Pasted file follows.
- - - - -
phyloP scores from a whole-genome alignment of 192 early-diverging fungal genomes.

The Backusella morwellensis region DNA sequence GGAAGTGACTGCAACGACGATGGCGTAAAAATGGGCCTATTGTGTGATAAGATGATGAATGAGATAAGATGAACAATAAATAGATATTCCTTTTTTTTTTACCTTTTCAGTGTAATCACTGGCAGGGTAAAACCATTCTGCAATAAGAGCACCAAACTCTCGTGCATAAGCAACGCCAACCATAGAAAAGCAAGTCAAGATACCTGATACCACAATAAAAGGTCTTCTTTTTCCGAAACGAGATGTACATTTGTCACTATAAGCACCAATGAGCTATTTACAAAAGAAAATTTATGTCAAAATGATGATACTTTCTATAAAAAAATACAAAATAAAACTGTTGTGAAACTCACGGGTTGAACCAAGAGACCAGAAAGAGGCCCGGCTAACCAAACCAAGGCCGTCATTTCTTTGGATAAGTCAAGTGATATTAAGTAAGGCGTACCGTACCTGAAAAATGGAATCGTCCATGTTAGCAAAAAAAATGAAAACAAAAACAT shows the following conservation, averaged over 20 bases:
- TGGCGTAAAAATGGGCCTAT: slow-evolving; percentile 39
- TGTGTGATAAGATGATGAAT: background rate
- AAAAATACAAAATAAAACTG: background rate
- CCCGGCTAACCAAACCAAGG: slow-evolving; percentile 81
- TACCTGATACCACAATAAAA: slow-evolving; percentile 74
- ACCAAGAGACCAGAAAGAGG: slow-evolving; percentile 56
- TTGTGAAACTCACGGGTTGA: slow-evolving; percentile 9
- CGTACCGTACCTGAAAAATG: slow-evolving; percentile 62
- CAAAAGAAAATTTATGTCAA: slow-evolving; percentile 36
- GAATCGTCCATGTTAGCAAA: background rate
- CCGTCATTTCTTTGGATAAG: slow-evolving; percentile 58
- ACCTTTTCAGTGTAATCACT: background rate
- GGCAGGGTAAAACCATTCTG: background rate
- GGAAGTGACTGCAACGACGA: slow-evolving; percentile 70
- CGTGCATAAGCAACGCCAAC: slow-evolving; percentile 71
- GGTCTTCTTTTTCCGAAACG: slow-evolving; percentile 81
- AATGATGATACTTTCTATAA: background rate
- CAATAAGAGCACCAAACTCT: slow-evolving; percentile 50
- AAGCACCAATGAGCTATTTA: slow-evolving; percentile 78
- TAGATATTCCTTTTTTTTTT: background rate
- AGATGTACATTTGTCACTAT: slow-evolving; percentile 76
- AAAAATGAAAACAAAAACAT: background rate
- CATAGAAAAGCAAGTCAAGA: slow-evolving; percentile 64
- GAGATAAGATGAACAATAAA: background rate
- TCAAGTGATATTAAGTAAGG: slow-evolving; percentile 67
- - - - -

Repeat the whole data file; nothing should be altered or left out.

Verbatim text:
phyloP scores from a whole-genome alignment of 192 early-diverging fungal genomes.

The Backusella morwellensis region DNA sequence GGAAGTGACTGCAACGACGATGGCGTAAAAATGGGCCTATTGTGTGATAAGATGATGAATGAGATAAGATGAACAATAAATAGATATTCCTTTTTTTTTTACCTTTTCAGTGTAATCACTGGCAGGGTAAAACCATTCTGCAATAAGAGCACCAAACTCTCGTGCATAAGCAACGCCAACCATAGAAAAGCAAGTCAAGATACCTGATACCACAATAAAAGGTCTTCTTTTTCCGAAACGAGATGTACATTTGTCACTATAAGCACCAATGAGCTATTTACAAAAGAAAATTTATGTCAAAATGATGATACTTTCTATAAAAAAATACAAAATAAAACTGTTGTGAAACTCACGGGTTGAACCAAGAGACCAGAAAGAGGCCCGGCTAACCAAACCAAGGCCGTCATTTCTTTGGATAAGTCAAGTGATATTAAGTAAGGCGTACCGTACCTGAAAAATGGAATCGTCCATGTTAGCAAAAAAAATGAAAACAAAAACAT shows the following conservation, averaged over 20 bases:
- TGGCGTAAAAATGGGCCTAT: slow-evolving; percentile 39
- TGTGTGATAAGATGATGAAT: background rate
- AAAAATACAAAATAAAACTG: background rate
- CCCGGCTAACCAAACCAAGG: slow-evolving; percentile 81
- TACCTGATACCACAATAAAA: slow-evolving; percentile 74
- ACCAAGAGACCAGAAAGAGG: slow-evolving; percentile 56
- TTGTGAAACTCACGGGTTGA: slow-evolving; percentile 9
- CGTACCGTACCTGAAAAATG: slow-evolving; percentile 62
- CAAAAGAAAATTTATGTCAA: slow-evolving; percentile 36
- GAATCGTCCATGTTAGCAAA: background rate
- CCGTCATTTCTTTGGATAAG: slow-evolving; percentile 58
- ACCTTTTCAGTGTAATCACT: background rate
- GGCAGGGTAAAACCATTCTG: background rate
- GGAAGTGACTGCAACGACGA: slow-evolving; percentile 70
- CGTGCATAAGCAACGCCAAC: slow-evolving; percentile 71
- GGTCTTCTTTTTCCGAAACG: slow-evolving; percentile 81
- AATGATGATACTTTCTATAA: background rate
- CAATAAGAGCACCAAACTCT: slow-evolving; percentile 50
- AAGCACCAATGAGCTATTTA: slow-evolving; percentile 78
- TAGATATTCCTTTTTTTTTT: background rate
- AGATGTACATTTGTCACTAT: slow-evolving; percentile 76
- AAAAATGAAAACAAAAACAT: background rate
- CATAGAAAAGCAAGTCAAGA: slow-evolving; percentile 64
- GAGATAAGATGAACAATAAA: background rate
- TCAAGTGATATTAAGTAAGG: slow-evolving; percentile 67